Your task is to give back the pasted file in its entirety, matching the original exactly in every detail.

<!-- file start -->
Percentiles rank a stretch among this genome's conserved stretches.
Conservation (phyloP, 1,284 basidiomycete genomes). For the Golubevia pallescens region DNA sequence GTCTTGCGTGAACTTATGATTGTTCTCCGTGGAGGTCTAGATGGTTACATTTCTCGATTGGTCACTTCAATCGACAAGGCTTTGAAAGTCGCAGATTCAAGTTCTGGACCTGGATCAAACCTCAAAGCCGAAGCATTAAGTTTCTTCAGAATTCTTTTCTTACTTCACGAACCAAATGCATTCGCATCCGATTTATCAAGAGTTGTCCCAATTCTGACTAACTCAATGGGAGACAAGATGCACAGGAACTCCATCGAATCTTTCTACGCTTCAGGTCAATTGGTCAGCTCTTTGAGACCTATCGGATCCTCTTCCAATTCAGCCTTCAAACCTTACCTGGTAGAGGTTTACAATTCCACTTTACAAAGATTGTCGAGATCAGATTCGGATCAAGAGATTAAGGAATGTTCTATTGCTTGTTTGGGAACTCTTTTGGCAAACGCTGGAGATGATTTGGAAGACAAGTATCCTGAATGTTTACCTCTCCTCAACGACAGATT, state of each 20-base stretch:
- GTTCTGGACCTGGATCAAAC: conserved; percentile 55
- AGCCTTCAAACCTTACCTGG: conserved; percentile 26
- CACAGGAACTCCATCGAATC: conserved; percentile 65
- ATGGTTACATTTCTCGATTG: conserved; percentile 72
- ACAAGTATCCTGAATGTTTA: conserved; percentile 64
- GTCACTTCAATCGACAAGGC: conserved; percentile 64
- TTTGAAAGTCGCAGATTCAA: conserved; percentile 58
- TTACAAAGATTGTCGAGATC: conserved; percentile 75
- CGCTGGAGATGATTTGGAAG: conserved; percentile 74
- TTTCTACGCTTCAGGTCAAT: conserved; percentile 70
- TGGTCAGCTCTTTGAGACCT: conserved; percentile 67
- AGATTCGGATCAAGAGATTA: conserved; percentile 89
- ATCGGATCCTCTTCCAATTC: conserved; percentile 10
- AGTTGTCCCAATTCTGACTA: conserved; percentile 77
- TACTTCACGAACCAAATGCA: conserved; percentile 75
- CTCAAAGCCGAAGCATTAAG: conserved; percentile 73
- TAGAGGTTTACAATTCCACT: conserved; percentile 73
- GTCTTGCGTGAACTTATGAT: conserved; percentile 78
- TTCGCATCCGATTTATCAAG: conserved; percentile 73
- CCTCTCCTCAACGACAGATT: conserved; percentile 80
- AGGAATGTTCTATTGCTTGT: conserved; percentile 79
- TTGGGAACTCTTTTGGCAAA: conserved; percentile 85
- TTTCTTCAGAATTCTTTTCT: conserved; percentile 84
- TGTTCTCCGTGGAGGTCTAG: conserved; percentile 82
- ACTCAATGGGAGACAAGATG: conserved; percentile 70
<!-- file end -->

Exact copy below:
Percentiles rank a stretch among this genome's conserved stretches.
Conservation (phyloP, 1,284 basidiomycete genomes). For the Golubevia pallescens region DNA sequence GTCTTGCGTGAACTTATGATTGTTCTCCGTGGAGGTCTAGATGGTTACATTTCTCGATTGGTCACTTCAATCGACAAGGCTTTGAAAGTCGCAGATTCAAGTTCTGGACCTGGATCAAACCTCAAAGCCGAAGCATTAAGTTTCTTCAGAATTCTTTTCTTACTTCACGAACCAAATGCATTCGCATCCGATTTATCAAGAGTTGTCCCAATTCTGACTAACTCAATGGGAGACAAGATGCACAGGAACTCCATCGAATCTTTCTACGCTTCAGGTCAATTGGTCAGCTCTTTGAGACCTATCGGATCCTCTTCCAATTCAGCCTTCAAACCTTACCTGGTAGAGGTTTACAATTCCACTTTACAAAGATTGTCGAGATCAGATTCGGATCAAGAGATTAAGGAATGTTCTATTGCTTGTTTGGGAACTCTTTTGGCAAACGCTGGAGATGATTTGGAAGACAAGTATCCTGAATGTTTACCTCTCCTCAACGACAGATT, state of each 20-base stretch:
- GTTCTGGACCTGGATCAAAC: conserved; percentile 55
- AGCCTTCAAACCTTACCTGG: conserved; percentile 26
- CACAGGAACTCCATCGAATC: conserved; percentile 65
- ATGGTTACATTTCTCGATTG: conserved; percentile 72
- ACAAGTATCCTGAATGTTTA: conserved; percentile 64
- GTCACTTCAATCGACAAGGC: conserved; percentile 64
- TTTGAAAGTCGCAGATTCAA: conserved; percentile 58
- TTACAAAGATTGTCGAGATC: conserved; percentile 75
- CGCTGGAGATGATTTGGAAG: conserved; percentile 74
- TTTCTACGCTTCAGGTCAAT: conserved; percentile 70
- TGGTCAGCTCTTTGAGACCT: conserved; percentile 67
- AGATTCGGATCAAGAGATTA: conserved; percentile 89
- ATCGGATCCTCTTCCAATTC: conserved; percentile 10
- AGTTGTCCCAATTCTGACTA: conserved; percentile 77
- TACTTCACGAACCAAATGCA: conserved; percentile 75
- CTCAAAGCCGAAGCATTAAG: conserved; percentile 73
- TAGAGGTTTACAATTCCACT: conserved; percentile 73
- GTCTTGCGTGAACTTATGAT: conserved; percentile 78
- TTCGCATCCGATTTATCAAG: conserved; percentile 73
- CCTCTCCTCAACGACAGATT: conserved; percentile 80
- AGGAATGTTCTATTGCTTGT: conserved; percentile 79
- TTGGGAACTCTTTTGGCAAA: conserved; percentile 85
- TTTCTTCAGAATTCTTTTCT: conserved; percentile 84
- TGTTCTCCGTGGAGGTCTAG: conserved; percentile 82
- ACTCAATGGGAGACAAGATG: conserved; percentile 70